by Gailmarie Pahmeier
(winner of the 2009 Coal Hill Review Chapbook Prize)
for Carson, Luke, and Dylan
If you do all your growing up in the same small place, you don’t shed identities. You accumulate them.
When a female jury can’t be counted on,
The end is near. Sweet sanity is gone.
Everyone has a story to tell
that’s set inside a bar. I remember
the long year I loved a boy from school,
how every day at five o’clock we met
at George’s Lounge, how we became familiar,
the aging lady bartender calling
out in her clear voice—Miller, Miller Lite—
before that big door eased shut behind us.
I also recall being conscious
of the clock, how in the world of the tavern
you are always alive in the future,
even if it’s only ten or fifteen
minutes, long enough to know the baseball
game you’re watching is behind you, that if
you hope hard enough your team can still score,
there’s time and plenty of it. Imagine,
too, one chilled summer night when I was young
and fleeing my first divorce, found myself
at the End of the Trail in Dayton, Nevada.
I met a man who bought me drinks, who fed
the jukebox till I thought it would burst,
held me close enough to hear his heart.
I don’t remember when we decided
to pretend—this is a bar story,
after all—but we told the other patrons,
four tired cowboys and a black-eyed woman,
that we’d just been married, this was our
honeymoon and we were happy.
One of the cowboys wandered outside,
broke a rose from a battered bush, placed it
in a beer bottle, a gift for the bride.
I still have it. And now every year or so,
when I return to my truck in the dark
after work, I find a single rose anchored
under the wiper. My friends think I should
be afraid of this, as if this flower
were a dead chicken or a stalker’s signature.
But it’s just a rose and all it means
is that I’m forever joined to a man
who’ll never know my real name, a man
I couldn’t possibly pick out in a crowd.
Now, your turn. Tell me one of your stories.
What I’m about to tell you is true.
It was in the paper some few years back,
but I’d forgotten until you asked
about my sister, asked if I thought
she was a pretty baby, asked if I’d
taken good care of her. The answers are yes.
She’s the one with the rich red hair, my father’s
clear grey eyes that can be blue, can be
startled into green. But that’s not the story
I wanted to tell you. Here’s what happened:
Somewhere in Florida a young woman worked
the counter at Bubba’s Bodacious Bar-B-Q,
worked hard because she had a pretty
baby, a daughter she hoped would one day
ease into beautiful. People said, that sure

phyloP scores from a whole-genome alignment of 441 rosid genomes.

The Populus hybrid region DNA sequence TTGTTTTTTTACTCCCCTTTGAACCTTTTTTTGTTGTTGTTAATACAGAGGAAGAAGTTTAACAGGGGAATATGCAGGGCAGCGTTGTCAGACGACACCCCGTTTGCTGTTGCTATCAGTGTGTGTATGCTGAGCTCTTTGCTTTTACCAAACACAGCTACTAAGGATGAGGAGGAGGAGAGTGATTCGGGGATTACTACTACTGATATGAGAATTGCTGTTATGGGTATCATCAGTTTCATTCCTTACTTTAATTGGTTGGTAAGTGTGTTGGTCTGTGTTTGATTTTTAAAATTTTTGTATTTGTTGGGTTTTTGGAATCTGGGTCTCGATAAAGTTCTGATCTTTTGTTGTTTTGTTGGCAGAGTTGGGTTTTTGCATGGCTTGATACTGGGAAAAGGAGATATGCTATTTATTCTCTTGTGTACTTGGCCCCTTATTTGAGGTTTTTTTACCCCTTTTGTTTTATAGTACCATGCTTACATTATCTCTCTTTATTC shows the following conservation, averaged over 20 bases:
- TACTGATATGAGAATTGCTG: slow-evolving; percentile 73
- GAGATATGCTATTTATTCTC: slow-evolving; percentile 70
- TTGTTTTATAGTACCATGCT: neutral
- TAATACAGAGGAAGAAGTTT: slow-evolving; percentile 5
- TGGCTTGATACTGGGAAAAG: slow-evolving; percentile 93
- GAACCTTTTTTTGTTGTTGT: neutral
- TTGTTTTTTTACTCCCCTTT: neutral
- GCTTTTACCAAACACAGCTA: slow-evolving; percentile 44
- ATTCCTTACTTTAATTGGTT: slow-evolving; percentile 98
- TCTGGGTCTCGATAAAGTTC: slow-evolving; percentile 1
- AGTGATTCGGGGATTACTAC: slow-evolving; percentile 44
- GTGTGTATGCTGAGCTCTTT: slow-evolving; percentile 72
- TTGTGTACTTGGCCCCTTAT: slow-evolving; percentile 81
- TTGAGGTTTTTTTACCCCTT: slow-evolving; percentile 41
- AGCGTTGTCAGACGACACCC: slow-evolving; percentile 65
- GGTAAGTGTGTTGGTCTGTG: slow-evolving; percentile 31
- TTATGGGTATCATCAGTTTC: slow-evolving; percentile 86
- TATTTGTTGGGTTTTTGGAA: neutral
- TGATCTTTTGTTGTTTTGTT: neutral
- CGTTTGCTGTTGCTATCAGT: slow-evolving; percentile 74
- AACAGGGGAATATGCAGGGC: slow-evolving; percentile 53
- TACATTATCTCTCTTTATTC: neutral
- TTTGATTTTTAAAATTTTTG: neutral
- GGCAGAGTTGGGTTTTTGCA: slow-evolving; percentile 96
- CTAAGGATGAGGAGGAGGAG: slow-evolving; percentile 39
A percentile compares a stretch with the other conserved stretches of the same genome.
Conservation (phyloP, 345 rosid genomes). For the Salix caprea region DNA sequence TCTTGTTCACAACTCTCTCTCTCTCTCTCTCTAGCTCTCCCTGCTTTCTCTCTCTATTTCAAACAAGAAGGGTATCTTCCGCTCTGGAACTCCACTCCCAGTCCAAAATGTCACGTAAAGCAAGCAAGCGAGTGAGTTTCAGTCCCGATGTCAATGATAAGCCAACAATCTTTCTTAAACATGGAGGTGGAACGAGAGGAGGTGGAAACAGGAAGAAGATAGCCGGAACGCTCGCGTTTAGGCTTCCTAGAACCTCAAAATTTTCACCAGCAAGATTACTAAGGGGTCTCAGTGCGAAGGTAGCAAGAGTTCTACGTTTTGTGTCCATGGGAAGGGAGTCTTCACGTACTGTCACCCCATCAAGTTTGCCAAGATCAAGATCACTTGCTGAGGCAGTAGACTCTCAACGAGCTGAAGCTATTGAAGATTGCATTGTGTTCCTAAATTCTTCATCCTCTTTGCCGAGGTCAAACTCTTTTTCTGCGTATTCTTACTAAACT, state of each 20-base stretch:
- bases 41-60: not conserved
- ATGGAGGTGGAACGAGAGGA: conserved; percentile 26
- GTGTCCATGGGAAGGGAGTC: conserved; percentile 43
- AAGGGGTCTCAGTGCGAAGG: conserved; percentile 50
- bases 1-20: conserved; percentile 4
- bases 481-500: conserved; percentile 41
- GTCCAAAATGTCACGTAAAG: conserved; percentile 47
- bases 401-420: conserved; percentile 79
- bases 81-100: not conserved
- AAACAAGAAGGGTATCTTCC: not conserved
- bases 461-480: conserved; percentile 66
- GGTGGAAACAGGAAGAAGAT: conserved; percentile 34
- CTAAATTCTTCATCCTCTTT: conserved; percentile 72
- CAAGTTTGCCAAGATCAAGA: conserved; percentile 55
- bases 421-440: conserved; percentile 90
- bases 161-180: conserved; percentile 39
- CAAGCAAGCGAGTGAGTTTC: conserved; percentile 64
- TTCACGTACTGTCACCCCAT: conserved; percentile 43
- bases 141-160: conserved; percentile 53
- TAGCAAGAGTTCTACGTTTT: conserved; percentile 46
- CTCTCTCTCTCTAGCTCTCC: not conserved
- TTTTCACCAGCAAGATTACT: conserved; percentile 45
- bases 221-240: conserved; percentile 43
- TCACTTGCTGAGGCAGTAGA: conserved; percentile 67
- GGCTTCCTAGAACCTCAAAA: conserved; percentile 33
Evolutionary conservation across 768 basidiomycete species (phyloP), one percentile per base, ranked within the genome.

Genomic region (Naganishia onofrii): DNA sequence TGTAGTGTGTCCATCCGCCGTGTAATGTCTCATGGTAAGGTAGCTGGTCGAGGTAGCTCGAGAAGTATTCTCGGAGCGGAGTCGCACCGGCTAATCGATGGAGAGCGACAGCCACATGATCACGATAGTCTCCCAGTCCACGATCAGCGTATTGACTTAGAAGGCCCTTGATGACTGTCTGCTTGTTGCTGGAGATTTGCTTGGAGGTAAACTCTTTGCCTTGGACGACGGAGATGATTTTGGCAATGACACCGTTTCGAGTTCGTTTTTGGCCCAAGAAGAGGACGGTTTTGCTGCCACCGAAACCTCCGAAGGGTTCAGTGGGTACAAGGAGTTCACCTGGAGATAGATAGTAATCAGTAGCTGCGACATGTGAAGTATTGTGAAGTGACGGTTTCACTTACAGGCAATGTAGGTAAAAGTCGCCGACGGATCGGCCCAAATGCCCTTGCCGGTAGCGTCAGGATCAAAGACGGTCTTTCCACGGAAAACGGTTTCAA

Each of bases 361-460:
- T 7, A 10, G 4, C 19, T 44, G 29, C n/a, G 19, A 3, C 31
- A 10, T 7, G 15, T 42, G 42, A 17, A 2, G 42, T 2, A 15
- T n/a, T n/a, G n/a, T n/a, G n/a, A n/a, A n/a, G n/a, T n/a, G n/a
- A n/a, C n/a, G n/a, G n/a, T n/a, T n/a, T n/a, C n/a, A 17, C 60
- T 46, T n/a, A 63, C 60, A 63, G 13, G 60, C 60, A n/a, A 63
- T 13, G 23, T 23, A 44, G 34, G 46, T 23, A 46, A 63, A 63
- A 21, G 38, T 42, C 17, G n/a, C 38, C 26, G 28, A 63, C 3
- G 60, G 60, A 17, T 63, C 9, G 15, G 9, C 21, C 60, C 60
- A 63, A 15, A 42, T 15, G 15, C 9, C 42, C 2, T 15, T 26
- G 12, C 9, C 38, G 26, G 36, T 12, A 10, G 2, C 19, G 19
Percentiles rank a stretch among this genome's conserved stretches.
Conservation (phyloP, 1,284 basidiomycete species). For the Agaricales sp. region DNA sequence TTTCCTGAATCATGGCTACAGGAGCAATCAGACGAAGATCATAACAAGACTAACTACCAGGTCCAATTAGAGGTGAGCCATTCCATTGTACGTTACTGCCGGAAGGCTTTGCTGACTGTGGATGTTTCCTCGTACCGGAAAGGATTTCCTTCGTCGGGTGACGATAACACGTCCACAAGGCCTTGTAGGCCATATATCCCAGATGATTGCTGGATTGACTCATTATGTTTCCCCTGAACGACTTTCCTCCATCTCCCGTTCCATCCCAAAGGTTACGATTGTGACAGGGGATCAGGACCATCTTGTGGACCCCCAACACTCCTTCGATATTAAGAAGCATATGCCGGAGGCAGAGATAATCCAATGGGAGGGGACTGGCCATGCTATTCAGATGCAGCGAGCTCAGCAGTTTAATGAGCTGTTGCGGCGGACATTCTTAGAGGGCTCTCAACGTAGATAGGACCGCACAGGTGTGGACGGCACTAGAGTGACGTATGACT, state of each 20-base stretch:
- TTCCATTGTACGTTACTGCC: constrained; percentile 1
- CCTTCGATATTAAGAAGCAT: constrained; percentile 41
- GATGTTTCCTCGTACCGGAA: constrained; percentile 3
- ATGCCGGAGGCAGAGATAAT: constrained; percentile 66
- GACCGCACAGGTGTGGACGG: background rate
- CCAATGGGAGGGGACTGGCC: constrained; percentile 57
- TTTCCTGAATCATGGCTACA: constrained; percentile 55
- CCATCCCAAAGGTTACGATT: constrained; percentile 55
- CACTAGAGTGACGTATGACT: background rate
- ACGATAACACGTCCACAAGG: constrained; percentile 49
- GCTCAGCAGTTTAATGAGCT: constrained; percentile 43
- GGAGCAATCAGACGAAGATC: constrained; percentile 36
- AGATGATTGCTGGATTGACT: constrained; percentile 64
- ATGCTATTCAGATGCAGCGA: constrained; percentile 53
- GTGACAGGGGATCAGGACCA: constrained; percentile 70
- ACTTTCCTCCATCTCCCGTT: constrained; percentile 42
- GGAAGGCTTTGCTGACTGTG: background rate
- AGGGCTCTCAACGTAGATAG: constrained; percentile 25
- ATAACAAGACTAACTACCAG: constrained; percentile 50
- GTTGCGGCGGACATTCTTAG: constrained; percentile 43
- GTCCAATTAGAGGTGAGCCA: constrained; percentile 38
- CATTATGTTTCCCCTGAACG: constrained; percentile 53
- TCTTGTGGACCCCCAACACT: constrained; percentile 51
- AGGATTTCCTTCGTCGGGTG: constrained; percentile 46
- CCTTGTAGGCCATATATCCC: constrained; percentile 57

is a pretty baby, and she believed
them, too much a mother to own that that’s
just what polite people say. She heard
talk about a children’s beauty pageant
coming to town, and this could be her child’s
ticket, but entry was fifty bucks
and how’s she to get that when all she did
was wrangle ribs apart for customers
who never heard of ten percent. Now Bubba’s
doing good, she figured, kept an extra
cash box. So late one night after all were gone,
she carried the big knife, the one Bubba
sharpened while he chewed and spit,
she carried this knife into the back dark
and jimmied open that box for fifty bucks.
I’ll bet all that money shined with promise,
with the pure beauty of opportunity.
She can’t remember hearing Bubba’s footsteps,
how he came up behind her, how she turned,
and the knife, the big knife, sunk right into him.
What she’ll always remember is how she
stood there in his blood and clutched twenty
dollar bills into nests, how she knew then
her daughter would never be beautiful,
would always hunger for the wrong things:
a boy to bring her a bag of blueberries,
his long, hard kiss, her heart wrapped in his hand.
Does this answer your questions? Yes, my
sister is both lovely and dangerous,
and yes, yes, we did the best we could.
Hometown Girl at 30
Someone more romantic might say
it has to do with the rhythm of spoons,
the toy piano sound of silverware
tossed onto a table. Someone else might
say it has to do with the way I move
across the floor, my thick-hosed legs aching
to be quick. All I can say is I like
waiting tables where truckers gulp my strong
coffee, tell lies they hope will loosen
my grip, lure me into their cabs come dark.
Sometimes I’m sorely tempted, and I’ve gone
to a few who were young and good-looking
and on their way to somewhere I might get
a card from. I like the big button
I wear pinned to my chest—Try Our Famous
Cherry Cheesecake—I like the way I make
things shine (napkin dispensers, the easy
necks of catsup bottles, the long counter
I rest my body against). I like the noise
of Alvie in the kitchen singing
“Delta Dawn,” the sweet smell of onions
Roberta chops for chili, I love knowing
I’m at home here, another small town girl
with big dreams. I love knowing that someday
I will walk out of here on the arm
of someone with promise, that everyone
will miss me, will say, Whatever happened
to that local gal who told those stories?
Walking Away from Home
Nobody knows where the boxes came from,
only that they were always there, under
the sink, stacked high in a corner
of the closet—shoe boxes, shoe boxes